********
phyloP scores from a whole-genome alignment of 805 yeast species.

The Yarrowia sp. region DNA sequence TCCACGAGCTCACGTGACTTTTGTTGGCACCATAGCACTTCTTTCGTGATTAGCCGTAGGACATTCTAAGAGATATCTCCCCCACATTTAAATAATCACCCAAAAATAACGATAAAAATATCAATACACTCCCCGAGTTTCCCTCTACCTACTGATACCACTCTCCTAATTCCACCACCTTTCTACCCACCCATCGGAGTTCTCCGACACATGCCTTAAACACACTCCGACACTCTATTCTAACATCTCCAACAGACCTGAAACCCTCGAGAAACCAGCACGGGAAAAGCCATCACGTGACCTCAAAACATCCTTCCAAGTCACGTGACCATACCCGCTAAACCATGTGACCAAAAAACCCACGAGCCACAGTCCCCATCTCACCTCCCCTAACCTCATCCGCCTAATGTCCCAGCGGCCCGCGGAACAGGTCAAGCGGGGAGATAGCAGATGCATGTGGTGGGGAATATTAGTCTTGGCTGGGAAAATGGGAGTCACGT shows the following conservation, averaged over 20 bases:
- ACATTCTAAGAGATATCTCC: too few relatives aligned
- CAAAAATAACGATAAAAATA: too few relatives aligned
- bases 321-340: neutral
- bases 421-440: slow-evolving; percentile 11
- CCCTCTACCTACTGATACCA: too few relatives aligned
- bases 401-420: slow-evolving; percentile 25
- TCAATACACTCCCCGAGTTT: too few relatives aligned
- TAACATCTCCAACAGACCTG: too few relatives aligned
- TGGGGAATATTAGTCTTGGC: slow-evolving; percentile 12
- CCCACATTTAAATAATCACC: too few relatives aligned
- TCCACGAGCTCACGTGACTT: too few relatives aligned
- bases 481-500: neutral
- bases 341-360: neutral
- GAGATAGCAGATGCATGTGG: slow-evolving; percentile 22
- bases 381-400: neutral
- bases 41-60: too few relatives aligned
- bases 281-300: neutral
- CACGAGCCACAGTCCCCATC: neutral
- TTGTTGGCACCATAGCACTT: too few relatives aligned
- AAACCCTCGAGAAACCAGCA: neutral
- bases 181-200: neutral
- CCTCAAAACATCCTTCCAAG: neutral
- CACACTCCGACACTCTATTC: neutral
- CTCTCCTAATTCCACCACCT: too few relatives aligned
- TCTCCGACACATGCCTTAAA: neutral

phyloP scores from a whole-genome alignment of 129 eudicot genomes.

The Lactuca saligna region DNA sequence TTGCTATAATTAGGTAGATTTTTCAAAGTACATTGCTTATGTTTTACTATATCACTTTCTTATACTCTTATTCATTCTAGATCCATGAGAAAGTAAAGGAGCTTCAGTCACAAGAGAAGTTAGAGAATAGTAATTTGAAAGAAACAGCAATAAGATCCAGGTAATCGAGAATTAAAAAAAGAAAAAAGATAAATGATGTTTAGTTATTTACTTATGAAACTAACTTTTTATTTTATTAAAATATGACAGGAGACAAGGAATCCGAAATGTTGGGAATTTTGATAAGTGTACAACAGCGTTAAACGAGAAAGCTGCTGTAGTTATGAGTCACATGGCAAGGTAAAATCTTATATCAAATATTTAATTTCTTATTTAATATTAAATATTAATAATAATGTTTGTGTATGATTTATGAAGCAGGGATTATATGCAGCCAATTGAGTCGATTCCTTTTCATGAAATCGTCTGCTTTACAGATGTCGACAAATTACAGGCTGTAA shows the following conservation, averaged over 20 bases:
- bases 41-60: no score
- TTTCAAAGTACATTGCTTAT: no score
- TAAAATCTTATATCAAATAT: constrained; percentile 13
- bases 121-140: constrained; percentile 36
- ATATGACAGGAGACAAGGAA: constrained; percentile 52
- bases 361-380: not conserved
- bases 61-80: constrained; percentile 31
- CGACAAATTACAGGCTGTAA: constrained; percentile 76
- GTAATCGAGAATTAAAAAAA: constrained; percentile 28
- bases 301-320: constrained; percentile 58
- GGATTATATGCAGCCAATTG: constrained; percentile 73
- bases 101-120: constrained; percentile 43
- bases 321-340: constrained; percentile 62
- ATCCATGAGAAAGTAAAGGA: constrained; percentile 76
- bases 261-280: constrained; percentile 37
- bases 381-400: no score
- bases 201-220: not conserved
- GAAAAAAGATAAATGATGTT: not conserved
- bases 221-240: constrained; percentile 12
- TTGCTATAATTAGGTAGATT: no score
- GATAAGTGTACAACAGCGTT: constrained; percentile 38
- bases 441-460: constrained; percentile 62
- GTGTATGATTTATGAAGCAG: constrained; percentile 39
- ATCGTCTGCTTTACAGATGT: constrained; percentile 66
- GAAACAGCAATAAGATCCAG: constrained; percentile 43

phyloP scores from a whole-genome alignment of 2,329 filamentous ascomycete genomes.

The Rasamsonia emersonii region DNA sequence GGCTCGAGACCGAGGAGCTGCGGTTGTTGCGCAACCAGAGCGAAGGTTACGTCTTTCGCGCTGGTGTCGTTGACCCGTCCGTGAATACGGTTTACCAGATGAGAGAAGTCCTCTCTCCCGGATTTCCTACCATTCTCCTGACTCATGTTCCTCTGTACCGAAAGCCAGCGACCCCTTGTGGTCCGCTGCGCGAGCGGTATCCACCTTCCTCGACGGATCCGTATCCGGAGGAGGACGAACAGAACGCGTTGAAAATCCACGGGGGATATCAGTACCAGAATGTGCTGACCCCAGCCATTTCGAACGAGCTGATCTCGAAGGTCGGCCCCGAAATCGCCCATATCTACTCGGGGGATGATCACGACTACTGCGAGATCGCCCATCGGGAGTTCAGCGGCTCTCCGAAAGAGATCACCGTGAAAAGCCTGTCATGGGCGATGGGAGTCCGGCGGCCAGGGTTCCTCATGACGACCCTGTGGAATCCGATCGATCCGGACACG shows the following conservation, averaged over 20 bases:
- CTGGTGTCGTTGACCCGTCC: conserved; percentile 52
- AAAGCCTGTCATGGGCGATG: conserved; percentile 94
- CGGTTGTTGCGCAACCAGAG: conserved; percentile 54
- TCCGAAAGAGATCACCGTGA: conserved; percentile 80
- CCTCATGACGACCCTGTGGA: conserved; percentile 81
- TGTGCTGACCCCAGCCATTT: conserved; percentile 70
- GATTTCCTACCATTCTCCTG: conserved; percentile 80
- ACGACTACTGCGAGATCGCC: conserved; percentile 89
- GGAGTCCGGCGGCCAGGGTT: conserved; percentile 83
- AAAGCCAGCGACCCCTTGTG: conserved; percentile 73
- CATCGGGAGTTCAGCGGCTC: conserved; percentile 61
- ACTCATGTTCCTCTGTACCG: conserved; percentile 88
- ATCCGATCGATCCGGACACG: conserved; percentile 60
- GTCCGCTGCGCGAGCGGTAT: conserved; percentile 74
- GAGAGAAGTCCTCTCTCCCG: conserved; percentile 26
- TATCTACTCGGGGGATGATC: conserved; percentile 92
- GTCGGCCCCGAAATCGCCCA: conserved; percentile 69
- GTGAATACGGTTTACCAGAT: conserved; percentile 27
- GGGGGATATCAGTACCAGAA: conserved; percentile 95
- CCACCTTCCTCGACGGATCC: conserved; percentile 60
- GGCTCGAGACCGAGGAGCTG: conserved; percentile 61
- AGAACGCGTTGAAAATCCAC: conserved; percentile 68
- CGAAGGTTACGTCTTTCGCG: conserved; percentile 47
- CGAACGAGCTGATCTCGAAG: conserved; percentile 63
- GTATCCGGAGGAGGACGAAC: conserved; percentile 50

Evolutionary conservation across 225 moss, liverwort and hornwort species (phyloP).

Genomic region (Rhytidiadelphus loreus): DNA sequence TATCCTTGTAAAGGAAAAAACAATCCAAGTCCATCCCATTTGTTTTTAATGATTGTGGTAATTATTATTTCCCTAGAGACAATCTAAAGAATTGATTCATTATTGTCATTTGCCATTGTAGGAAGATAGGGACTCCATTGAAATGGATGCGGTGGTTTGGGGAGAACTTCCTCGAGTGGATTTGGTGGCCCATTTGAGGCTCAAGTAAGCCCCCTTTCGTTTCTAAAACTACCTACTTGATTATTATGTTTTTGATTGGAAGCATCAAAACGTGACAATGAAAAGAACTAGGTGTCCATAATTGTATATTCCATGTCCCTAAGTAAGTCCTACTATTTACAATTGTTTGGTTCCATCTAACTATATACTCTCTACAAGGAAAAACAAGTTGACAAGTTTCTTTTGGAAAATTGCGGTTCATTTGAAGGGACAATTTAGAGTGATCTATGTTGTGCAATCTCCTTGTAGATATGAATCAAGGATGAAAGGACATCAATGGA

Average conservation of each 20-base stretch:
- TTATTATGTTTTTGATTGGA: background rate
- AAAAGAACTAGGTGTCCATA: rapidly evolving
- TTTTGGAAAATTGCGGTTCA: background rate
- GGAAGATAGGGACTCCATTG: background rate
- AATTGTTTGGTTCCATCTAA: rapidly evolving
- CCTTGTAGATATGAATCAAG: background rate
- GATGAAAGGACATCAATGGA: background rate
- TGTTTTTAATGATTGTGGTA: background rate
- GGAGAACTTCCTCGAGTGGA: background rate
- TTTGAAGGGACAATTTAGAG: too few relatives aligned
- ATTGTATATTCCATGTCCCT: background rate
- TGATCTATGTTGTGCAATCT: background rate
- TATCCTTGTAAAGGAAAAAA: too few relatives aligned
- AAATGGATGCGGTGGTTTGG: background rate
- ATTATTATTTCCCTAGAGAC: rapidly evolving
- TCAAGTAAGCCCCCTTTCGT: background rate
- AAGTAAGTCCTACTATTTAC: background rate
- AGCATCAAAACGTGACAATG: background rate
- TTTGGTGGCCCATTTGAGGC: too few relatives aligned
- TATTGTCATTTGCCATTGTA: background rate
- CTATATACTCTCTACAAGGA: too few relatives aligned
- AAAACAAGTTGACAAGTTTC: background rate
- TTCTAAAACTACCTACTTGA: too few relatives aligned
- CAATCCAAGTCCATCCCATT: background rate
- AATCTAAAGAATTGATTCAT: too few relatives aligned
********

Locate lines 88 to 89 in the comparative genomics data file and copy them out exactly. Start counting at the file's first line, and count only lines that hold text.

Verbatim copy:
- GGAAGATAGGGACTCCATTG: background rate
- AATTGTTTGGTTCCATCTAA: rapidly evolving